HubSpot CEO: Boston Must Battle Silicon Valley for Marketing Tech DominanceOctober 23, 2012
Boston Business Journal
by Kyle Alspach
A fired-up Brian Halligan told the FutureM conference Tuesday that the Boston tech sector has largely missed its chance to be part of revolutions around hardware, networking and enterprise software. But the region now must solidify its place as No. 1 in marketing technology, the HubSpot CEO and co-founder said, which would make Boston a "next-generation Madison Avenue."
"I feel like we lost the tech war against the Valley," Halligan told an audience at the marketing conference in Boston, saying he expects that hardware, networking and enterprise software will continue to be dominated by Silicon Valley in coming years.
But still being fought is a "major, major battle for marketing, and I think we have a shot at winning it," Halligan said.
Founded in 2006, Cambridge-based HubSpot provides inbound-marketing software-as-a-service, mostly for small and medium-sized businesses. The company expects more than $50 million in revenue this year, Halligan said recently, making it one of the larger emerging marketing technology firms in the U.S.
Halligan told the FutureM audience he's convinced that "Madison Avenue will crash" and that "Silicon Valley is going to compete with us for the future of the marketing industry."
"What I don't want is to lose to the (expletives) out in Silicon Valley," he said.
Halligan said Boston is currently the "center of the universe for emerging marketing platforms," citing his company along with Constant Contact (Nasdaq: CTCT) for e-mail, Unica/IBM for marketing management, Demandware (Nasdaq: DWRE) for e-commerce and Brightcove (Nasdaq: BCOV) for video.
The region also has a number of earlier-stage companies with marketing-related technologies that are seeing rapid growth, such as Visible Measures, Acquia, DataXu and Jumptap, Halligan said.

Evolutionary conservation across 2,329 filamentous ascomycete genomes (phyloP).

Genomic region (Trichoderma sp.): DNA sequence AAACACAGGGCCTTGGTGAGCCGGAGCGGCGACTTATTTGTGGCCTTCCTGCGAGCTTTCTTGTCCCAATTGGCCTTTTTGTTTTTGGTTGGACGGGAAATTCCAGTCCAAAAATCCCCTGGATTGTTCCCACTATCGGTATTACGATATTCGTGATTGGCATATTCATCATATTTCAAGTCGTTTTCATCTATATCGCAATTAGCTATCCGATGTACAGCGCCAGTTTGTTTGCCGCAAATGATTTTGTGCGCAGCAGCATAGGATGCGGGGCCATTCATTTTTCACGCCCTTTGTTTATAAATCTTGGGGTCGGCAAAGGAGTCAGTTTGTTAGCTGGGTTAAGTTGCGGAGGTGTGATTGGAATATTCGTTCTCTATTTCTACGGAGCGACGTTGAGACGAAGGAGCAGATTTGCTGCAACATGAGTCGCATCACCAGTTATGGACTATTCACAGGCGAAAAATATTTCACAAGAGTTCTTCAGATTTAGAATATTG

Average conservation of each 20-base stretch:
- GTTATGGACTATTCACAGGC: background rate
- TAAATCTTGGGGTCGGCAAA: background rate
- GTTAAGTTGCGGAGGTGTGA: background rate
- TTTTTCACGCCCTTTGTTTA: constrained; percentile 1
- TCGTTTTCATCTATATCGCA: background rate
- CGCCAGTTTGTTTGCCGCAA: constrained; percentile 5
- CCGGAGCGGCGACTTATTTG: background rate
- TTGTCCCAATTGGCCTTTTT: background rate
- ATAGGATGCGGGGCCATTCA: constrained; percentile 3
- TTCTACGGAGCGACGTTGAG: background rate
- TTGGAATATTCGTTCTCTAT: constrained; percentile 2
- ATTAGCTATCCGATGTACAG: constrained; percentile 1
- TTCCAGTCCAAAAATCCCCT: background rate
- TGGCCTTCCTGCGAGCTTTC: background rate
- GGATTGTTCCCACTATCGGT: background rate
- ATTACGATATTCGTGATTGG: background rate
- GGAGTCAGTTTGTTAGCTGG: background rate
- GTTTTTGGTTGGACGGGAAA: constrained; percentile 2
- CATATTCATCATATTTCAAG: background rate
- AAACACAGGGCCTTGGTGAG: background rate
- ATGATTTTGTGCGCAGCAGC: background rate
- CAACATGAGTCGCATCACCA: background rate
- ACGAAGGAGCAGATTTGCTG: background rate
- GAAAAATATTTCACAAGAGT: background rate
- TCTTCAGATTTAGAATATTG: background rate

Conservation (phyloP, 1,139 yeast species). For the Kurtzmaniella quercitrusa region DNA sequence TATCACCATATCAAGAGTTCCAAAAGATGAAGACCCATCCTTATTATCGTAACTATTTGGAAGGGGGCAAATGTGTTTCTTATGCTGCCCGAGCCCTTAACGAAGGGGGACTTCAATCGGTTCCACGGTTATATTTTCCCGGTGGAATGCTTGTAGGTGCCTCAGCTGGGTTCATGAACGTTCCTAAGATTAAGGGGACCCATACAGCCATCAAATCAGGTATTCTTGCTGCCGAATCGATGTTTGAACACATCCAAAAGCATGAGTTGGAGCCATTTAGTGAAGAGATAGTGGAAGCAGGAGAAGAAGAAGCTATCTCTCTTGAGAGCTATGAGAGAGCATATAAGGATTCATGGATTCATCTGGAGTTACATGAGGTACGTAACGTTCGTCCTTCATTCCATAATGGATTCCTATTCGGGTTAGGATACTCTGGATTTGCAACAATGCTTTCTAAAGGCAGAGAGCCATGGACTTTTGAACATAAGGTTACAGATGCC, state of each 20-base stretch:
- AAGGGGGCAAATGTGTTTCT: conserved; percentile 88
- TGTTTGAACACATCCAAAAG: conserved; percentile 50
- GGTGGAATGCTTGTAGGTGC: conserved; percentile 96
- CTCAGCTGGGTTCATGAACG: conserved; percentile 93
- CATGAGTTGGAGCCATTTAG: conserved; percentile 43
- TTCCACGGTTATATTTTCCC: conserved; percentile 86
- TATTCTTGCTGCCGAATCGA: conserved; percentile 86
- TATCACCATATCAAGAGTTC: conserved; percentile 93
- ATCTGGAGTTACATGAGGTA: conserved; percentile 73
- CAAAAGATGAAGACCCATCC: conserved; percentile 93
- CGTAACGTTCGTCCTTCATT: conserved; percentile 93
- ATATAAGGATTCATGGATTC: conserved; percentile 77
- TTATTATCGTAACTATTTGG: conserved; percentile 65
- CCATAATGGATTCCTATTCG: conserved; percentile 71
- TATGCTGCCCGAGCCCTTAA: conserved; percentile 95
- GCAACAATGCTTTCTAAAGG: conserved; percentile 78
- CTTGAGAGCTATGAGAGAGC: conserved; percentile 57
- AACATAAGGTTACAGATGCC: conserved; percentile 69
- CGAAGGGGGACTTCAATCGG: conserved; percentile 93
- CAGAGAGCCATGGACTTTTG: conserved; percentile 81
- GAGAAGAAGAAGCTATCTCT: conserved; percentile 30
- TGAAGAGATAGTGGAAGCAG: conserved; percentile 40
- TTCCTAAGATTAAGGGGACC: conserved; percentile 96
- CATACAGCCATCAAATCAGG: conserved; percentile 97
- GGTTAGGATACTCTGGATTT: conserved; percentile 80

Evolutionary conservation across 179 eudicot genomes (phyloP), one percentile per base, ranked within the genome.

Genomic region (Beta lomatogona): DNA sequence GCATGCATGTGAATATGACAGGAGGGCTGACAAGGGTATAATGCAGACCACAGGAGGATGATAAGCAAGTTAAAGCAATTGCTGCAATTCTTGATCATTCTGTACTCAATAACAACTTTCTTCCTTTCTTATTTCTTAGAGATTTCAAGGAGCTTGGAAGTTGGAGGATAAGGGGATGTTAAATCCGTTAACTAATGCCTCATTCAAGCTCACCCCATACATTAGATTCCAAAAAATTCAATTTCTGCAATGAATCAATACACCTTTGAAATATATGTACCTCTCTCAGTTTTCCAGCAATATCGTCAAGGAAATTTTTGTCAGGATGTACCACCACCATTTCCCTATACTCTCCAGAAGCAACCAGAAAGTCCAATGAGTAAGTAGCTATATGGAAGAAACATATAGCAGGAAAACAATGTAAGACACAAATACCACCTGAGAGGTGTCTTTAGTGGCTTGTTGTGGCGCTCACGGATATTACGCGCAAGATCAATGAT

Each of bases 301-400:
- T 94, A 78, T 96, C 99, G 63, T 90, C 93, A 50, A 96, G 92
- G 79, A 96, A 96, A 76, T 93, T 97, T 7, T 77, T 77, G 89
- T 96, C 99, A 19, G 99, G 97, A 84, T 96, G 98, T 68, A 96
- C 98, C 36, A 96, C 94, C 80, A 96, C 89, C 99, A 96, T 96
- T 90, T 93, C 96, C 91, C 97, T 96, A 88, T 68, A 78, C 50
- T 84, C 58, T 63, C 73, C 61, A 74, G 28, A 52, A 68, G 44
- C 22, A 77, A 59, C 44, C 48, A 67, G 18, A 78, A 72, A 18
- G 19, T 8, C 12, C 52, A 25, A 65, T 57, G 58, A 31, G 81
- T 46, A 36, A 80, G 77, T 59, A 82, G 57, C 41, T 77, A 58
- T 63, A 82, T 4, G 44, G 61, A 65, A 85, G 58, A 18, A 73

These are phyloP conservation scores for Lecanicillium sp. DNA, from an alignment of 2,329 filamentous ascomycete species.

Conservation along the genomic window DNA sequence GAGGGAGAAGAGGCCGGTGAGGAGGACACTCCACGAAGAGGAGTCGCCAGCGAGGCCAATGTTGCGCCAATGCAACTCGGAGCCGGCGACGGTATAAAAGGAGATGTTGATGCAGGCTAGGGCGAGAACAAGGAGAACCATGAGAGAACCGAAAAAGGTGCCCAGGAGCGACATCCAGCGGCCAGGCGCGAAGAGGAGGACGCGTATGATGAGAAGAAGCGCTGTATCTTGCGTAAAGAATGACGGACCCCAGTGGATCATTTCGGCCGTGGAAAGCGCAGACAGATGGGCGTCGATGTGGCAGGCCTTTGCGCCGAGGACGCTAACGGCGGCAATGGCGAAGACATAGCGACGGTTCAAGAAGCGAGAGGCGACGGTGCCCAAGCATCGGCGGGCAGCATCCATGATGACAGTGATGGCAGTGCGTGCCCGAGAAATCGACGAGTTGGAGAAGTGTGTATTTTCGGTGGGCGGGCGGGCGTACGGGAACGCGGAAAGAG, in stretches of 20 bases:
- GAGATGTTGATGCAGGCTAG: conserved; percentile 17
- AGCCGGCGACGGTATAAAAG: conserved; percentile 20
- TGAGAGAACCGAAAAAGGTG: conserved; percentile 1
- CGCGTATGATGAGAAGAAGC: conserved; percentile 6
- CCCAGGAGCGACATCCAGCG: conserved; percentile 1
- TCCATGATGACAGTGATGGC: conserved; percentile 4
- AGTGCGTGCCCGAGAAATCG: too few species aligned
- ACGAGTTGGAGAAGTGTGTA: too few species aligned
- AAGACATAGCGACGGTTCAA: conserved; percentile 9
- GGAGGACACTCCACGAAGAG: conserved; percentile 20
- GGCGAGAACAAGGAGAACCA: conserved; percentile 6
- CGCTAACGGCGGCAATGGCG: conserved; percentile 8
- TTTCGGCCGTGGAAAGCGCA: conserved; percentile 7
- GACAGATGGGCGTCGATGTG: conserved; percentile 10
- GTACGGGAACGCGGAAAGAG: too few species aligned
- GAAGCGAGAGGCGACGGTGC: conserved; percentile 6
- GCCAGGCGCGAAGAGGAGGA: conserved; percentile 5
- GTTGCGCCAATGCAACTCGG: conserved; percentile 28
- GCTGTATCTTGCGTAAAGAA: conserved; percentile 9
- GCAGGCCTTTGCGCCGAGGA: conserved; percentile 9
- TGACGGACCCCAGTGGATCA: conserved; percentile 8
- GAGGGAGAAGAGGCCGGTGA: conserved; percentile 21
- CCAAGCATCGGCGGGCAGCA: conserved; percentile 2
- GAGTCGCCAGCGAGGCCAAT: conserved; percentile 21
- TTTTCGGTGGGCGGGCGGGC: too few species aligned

Boston is thus poised to benefit from the shift away from Madison Avenue-style marketing, where the focal point is television advertising, he said. Revenue from TV ads was down 17 percent from 2010 to 2011, and "I don't foresee this thing turning itself around," Halligan said — due to factors including increased use of DVR and subscription services such as Netflix and Apple TV.
Halligan said he's "nervous" that Silicon Valley companies might end up dominating next-generation marketing if Boston fails to take the lead. He urged the audience to help the cause by starting, joining or investing in marketing companies in Boston, and by hiring local marketing interns and students.
Halligan has repeatedly stated that HubSpot intends to stay an independent company in the Boston area over the long term. He said in September that the firm, which employs about 400 in Cambridge and recently expanded to Ireland, is "maybe a year away" from filing intentions for an IPO with the SEC.
In August, HubSpot debuted of a new version of its software, which aims to offer companies more ability to customize the web, mobile and email experience of visitors, using information stored about each visitor in a contacts database. The personalization tools were part of a full revamp of the HubSpot software, which is focused on attracting leads with tools for content creation, social media and search-engine optimization.
The company aims to differentiate from other marketing software firms by offering a full suite of web marketing tools in one place.